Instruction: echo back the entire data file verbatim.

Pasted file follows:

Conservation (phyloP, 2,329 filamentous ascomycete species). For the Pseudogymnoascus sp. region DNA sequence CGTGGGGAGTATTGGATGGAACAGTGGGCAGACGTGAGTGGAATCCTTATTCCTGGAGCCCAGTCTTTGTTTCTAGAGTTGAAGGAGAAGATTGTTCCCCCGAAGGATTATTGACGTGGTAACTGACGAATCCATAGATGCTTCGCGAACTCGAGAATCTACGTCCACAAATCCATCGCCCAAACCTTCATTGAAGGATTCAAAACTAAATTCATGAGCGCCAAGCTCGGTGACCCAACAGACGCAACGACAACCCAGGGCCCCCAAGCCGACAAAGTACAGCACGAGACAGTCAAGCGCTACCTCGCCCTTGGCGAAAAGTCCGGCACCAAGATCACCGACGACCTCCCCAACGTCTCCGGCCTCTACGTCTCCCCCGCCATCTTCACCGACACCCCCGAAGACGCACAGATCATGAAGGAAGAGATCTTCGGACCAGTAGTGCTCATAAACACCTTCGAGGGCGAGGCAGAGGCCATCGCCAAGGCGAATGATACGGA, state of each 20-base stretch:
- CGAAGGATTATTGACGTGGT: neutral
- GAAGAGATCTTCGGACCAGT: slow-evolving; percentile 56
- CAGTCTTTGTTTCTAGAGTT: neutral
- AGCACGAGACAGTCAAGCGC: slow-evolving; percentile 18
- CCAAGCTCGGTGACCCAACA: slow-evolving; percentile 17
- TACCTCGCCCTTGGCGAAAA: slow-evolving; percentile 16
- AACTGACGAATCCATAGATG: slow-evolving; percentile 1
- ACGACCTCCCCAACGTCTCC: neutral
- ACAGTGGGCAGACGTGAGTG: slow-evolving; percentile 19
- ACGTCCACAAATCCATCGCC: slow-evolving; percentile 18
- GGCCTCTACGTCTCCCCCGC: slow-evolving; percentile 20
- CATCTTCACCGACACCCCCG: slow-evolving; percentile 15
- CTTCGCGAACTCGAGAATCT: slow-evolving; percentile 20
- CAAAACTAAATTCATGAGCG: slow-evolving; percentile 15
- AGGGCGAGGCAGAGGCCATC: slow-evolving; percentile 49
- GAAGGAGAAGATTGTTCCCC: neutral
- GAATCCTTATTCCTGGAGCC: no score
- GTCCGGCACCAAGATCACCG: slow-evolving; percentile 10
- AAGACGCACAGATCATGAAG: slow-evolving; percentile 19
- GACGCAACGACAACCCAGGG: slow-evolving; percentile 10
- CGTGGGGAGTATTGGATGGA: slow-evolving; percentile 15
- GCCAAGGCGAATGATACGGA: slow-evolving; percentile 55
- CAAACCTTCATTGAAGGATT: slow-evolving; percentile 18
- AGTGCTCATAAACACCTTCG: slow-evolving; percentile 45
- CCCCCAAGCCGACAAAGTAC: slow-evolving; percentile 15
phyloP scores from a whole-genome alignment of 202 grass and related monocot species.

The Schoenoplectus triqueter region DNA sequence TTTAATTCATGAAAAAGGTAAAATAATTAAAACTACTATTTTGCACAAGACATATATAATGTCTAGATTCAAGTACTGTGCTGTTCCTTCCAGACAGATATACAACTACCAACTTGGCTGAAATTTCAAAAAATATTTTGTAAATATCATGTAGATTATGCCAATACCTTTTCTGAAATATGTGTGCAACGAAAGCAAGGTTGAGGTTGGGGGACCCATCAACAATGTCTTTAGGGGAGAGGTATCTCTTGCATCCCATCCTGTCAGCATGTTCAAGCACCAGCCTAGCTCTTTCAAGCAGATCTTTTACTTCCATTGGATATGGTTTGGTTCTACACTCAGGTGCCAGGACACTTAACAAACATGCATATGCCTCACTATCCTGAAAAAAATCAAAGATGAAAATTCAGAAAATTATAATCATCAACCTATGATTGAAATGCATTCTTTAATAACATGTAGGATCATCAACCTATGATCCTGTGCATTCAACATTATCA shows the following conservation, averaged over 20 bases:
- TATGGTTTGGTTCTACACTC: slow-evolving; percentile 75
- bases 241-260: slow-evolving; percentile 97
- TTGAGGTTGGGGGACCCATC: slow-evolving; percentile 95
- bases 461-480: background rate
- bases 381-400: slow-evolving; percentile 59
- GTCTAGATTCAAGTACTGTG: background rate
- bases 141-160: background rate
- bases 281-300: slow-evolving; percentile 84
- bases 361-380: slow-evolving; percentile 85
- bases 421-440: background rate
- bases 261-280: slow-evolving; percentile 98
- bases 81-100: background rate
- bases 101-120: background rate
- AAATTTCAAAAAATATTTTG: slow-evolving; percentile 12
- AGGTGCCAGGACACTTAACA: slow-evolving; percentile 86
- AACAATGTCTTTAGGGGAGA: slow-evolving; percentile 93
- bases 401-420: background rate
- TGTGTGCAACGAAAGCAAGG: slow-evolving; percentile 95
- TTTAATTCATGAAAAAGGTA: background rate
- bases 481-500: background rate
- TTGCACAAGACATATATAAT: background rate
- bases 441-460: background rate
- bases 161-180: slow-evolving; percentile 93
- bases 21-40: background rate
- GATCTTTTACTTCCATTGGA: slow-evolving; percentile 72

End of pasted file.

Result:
Conservation (phyloP, 2,329 filamentous ascomycete species). For the Pseudogymnoascus sp. region DNA sequence CGTGGGGAGTATTGGATGGAACAGTGGGCAGACGTGAGTGGAATCCTTATTCCTGGAGCCCAGTCTTTGTTTCTAGAGTTGAAGGAGAAGATTGTTCCCCCGAAGGATTATTGACGTGGTAACTGACGAATCCATAGATGCTTCGCGAACTCGAGAATCTACGTCCACAAATCCATCGCCCAAACCTTCATTGAAGGATTCAAAACTAAATTCATGAGCGCCAAGCTCGGTGACCCAACAGACGCAACGACAACCCAGGGCCCCCAAGCCGACAAAGTACAGCACGAGACAGTCAAGCGCTACCTCGCCCTTGGCGAAAAGTCCGGCACCAAGATCACCGACGACCTCCCCAACGTCTCCGGCCTCTACGTCTCCCCCGCCATCTTCACCGACACCCCCGAAGACGCACAGATCATGAAGGAAGAGATCTTCGGACCAGTAGTGCTCATAAACACCTTCGAGGGCGAGGCAGAGGCCATCGCCAAGGCGAATGATACGGA, state of each 20-base stretch:
- CGAAGGATTATTGACGTGGT: neutral
- GAAGAGATCTTCGGACCAGT: slow-evolving; percentile 56
- CAGTCTTTGTTTCTAGAGTT: neutral
- AGCACGAGACAGTCAAGCGC: slow-evolving; percentile 18
- CCAAGCTCGGTGACCCAACA: slow-evolving; percentile 17
- TACCTCGCCCTTGGCGAAAA: slow-evolving; percentile 16
- AACTGACGAATCCATAGATG: slow-evolving; percentile 1
- ACGACCTCCCCAACGTCTCC: neutral
- ACAGTGGGCAGACGTGAGTG: slow-evolving; percentile 19
- ACGTCCACAAATCCATCGCC: slow-evolving; percentile 18
- GGCCTCTACGTCTCCCCCGC: slow-evolving; percentile 20
- CATCTTCACCGACACCCCCG: slow-evolving; percentile 15
- CTTCGCGAACTCGAGAATCT: slow-evolving; percentile 20
- CAAAACTAAATTCATGAGCG: slow-evolving; percentile 15
- AGGGCGAGGCAGAGGCCATC: slow-evolving; percentile 49
- GAAGGAGAAGATTGTTCCCC: neutral
- GAATCCTTATTCCTGGAGCC: no score
- GTCCGGCACCAAGATCACCG: slow-evolving; percentile 10
- AAGACGCACAGATCATGAAG: slow-evolving; percentile 19
- GACGCAACGACAACCCAGGG: slow-evolving; percentile 10
- CGTGGGGAGTATTGGATGGA: slow-evolving; percentile 15
- GCCAAGGCGAATGATACGGA: slow-evolving; percentile 55
- CAAACCTTCATTGAAGGATT: slow-evolving; percentile 18
- AGTGCTCATAAACACCTTCG: slow-evolving; percentile 45
- CCCCCAAGCCGACAAAGTAC: slow-evolving; percentile 15
phyloP scores from a whole-genome alignment of 202 grass and related monocot species.

The Schoenoplectus triqueter region DNA sequence TTTAATTCATGAAAAAGGTAAAATAATTAAAACTACTATTTTGCACAAGACATATATAATGTCTAGATTCAAGTACTGTGCTGTTCCTTCCAGACAGATATACAACTACCAACTTGGCTGAAATTTCAAAAAATATTTTGTAAATATCATGTAGATTATGCCAATACCTTTTCTGAAATATGTGTGCAACGAAAGCAAGGTTGAGGTTGGGGGACCCATCAACAATGTCTTTAGGGGAGAGGTATCTCTTGCATCCCATCCTGTCAGCATGTTCAAGCACCAGCCTAGCTCTTTCAAGCAGATCTTTTACTTCCATTGGATATGGTTTGGTTCTACACTCAGGTGCCAGGACACTTAACAAACATGCATATGCCTCACTATCCTGAAAAAAATCAAAGATGAAAATTCAGAAAATTATAATCATCAACCTATGATTGAAATGCATTCTTTAATAACATGTAGGATCATCAACCTATGATCCTGTGCATTCAACATTATCA shows the following conservation, averaged over 20 bases:
- TATGGTTTGGTTCTACACTC: slow-evolving; percentile 75
- bases 241-260: slow-evolving; percentile 97
- TTGAGGTTGGGGGACCCATC: slow-evolving; percentile 95
- bases 461-480: background rate
- bases 381-400: slow-evolving; percentile 59
- GTCTAGATTCAAGTACTGTG: background rate
- bases 141-160: background rate
- bases 281-300: slow-evolving; percentile 84
- bases 361-380: slow-evolving; percentile 85
- bases 421-440: background rate
- bases 261-280: slow-evolving; percentile 98
- bases 81-100: background rate
- bases 101-120: background rate
- AAATTTCAAAAAATATTTTG: slow-evolving; percentile 12
- AGGTGCCAGGACACTTAACA: slow-evolving; percentile 86
- AACAATGTCTTTAGGGGAGA: slow-evolving; percentile 93
- bases 401-420: background rate
- TGTGTGCAACGAAAGCAAGG: slow-evolving; percentile 95
- TTTAATTCATGAAAAAGGTA: background rate
- bases 481-500: background rate
- TTGCACAAGACATATATAAT: background rate
- bases 441-460: background rate
- bases 161-180: slow-evolving; percentile 93
- bases 21-40: background rate
- GATCTTTTACTTCCATTGGA: slow-evolving; percentile 72